22. 22. The World Wide Web• Many refer to the Internet today as the Web, or the world wide web (www) – In fact, the WWW is an application that runs on the Internet • It has a collection of files stored on certain computers on the Internet known as web servers – What makes it a web? • Links
  23. 23. The World Wide Web– In a Web page, there are links to other files • Links are commands that tell a computer to go out and retrieve another file over the Internet • But unlike older Internet technologies where the user had to know the IP address, the link contains the address so there is nothing to memorize • Click on a link  your computer sends a message across the Internet requesting the specified document (web page) referenced in the link – the receiving computer sends the page back and your computer loads it and displays it in your browser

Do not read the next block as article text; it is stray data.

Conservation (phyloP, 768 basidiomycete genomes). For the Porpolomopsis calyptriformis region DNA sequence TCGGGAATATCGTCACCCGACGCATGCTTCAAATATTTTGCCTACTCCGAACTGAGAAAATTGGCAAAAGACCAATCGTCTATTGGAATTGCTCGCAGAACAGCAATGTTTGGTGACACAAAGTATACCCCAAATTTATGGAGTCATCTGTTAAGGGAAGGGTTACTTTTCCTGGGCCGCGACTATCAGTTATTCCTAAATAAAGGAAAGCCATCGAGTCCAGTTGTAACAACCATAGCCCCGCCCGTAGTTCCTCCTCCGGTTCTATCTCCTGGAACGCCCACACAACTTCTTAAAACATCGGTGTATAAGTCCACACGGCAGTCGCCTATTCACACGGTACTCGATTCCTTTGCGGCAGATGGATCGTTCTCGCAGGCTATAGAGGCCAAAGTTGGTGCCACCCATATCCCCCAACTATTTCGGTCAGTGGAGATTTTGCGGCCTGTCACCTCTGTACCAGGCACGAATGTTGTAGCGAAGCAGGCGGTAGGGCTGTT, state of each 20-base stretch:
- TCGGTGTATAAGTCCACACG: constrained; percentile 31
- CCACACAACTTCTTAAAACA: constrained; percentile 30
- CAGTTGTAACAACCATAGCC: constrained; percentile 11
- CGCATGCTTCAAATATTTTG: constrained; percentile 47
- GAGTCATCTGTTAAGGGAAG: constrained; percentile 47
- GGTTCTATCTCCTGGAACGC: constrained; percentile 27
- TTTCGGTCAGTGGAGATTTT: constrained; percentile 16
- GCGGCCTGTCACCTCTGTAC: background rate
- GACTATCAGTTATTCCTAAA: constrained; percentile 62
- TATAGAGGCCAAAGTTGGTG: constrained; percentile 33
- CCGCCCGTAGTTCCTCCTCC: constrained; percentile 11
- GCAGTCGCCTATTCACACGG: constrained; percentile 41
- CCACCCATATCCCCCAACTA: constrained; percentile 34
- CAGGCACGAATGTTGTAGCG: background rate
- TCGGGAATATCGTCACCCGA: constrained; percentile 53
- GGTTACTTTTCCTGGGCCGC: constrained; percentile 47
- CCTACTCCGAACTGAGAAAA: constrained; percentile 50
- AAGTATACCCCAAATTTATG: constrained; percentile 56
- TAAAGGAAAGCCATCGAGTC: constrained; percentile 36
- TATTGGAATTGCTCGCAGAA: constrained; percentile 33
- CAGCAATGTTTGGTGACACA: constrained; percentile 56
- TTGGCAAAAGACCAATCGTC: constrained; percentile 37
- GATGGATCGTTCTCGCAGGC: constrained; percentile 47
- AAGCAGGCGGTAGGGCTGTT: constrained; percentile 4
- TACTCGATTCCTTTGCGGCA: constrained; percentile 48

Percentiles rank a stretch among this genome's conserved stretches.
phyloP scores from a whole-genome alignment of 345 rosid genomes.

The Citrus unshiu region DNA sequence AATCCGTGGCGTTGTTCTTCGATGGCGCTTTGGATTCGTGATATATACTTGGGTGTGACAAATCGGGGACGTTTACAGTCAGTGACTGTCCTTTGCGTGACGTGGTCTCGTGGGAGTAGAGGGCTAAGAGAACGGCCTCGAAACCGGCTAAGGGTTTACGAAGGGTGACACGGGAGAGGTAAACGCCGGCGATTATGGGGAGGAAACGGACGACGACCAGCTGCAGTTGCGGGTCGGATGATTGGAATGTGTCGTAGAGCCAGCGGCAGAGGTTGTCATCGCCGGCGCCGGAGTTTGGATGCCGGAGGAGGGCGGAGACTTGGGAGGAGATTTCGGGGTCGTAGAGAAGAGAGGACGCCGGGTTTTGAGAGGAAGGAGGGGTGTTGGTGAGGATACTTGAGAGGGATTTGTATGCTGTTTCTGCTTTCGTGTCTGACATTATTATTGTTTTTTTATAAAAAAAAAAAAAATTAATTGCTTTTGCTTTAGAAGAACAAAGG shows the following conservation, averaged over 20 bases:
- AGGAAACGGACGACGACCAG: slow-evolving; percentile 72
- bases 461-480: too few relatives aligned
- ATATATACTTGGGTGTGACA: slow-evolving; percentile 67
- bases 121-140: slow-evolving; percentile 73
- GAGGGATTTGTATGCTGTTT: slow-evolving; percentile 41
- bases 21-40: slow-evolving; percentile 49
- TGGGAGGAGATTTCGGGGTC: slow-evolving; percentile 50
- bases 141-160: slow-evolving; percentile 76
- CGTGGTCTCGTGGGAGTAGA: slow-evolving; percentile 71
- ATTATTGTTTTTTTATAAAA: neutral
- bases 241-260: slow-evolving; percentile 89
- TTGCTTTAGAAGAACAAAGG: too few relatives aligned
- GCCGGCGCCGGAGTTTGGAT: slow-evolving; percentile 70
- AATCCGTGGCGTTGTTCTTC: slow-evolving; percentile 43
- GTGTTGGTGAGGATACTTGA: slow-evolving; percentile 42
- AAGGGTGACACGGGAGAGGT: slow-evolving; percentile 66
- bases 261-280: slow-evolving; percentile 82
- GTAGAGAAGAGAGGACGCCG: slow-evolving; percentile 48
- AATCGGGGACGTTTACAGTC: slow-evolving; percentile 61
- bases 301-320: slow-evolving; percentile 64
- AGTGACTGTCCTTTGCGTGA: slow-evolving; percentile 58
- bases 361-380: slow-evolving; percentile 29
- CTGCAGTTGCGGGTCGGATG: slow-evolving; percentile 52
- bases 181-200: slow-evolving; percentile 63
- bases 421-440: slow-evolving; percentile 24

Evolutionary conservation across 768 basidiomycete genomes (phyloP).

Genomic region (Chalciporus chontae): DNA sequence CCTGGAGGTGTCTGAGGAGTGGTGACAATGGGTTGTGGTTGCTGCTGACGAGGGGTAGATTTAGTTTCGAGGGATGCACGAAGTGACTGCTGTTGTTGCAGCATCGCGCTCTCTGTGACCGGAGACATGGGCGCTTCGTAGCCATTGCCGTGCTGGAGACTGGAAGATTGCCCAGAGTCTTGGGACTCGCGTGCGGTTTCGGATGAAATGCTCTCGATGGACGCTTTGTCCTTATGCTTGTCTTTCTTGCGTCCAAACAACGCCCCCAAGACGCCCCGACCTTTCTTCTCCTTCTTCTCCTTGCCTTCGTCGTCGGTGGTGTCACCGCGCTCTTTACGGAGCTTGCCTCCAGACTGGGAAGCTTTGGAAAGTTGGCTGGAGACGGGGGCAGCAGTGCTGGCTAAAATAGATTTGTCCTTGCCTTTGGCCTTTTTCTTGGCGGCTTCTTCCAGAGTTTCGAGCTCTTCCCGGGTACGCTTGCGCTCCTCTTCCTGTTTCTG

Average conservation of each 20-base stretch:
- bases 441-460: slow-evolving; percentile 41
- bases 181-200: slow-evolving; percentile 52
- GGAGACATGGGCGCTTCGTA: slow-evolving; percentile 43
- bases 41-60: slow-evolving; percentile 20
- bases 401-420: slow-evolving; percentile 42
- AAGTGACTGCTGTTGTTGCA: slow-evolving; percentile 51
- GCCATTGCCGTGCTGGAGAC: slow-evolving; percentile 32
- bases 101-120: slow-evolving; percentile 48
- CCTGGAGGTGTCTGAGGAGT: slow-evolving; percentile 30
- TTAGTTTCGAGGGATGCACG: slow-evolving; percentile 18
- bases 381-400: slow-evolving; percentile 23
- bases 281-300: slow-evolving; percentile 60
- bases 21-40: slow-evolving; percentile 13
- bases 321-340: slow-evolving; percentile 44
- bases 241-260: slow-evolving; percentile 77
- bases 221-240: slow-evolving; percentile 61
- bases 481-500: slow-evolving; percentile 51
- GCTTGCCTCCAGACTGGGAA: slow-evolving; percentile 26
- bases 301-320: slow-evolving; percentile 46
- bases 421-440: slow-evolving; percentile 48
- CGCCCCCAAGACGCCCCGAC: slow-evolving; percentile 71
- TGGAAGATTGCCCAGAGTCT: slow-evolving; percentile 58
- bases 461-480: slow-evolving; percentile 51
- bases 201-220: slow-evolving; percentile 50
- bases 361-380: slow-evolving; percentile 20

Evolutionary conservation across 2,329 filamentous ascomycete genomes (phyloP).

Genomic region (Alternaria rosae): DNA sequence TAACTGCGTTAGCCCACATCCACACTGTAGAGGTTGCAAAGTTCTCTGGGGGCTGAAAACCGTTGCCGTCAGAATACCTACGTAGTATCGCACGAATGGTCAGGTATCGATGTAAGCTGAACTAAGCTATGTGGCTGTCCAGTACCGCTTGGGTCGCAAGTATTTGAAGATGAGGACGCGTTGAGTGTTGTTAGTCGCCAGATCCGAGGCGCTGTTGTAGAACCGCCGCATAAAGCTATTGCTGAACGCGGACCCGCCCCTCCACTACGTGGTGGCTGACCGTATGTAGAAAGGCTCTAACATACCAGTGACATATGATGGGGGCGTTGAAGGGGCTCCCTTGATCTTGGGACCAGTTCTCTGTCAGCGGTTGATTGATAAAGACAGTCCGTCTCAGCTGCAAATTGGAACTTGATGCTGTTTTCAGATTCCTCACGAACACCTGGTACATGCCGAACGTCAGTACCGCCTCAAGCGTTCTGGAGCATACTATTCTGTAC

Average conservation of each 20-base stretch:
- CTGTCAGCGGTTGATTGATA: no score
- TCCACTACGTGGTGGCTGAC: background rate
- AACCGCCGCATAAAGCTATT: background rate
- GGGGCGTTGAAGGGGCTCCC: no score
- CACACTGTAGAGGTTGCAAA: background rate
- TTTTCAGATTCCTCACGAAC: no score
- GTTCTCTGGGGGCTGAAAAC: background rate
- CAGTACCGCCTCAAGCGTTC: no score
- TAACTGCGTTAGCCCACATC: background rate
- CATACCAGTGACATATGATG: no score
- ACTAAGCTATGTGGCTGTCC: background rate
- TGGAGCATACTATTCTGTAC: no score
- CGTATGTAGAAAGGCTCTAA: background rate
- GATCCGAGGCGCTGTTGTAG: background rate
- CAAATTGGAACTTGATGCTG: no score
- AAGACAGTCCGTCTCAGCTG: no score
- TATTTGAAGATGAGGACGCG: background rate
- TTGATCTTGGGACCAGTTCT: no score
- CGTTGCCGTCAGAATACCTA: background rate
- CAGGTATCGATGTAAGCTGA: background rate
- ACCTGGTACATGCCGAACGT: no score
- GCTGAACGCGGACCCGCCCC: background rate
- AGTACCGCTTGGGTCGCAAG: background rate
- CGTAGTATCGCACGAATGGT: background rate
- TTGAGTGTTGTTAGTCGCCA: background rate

24. 24. URLs• A link includes the location of the document being referenced – These links are called URLs • Uniform Resource Locators – URLs have four parts: • Protocol (http, ftp) : // – the protocol determines what will be done with the document when it is received, http: display in a browser, ftp: save to disk • Server - the web server storing the document you want • Path - the directory where the document is stored • Document (file) name – Example: http://www.nku.edu/~foxr/CSC150/ch1.ppt – NOTE: just because there is a link, doesn‟t mean it has the right address – the address may be old, the file may be gone, this leads to broken links (or dead links)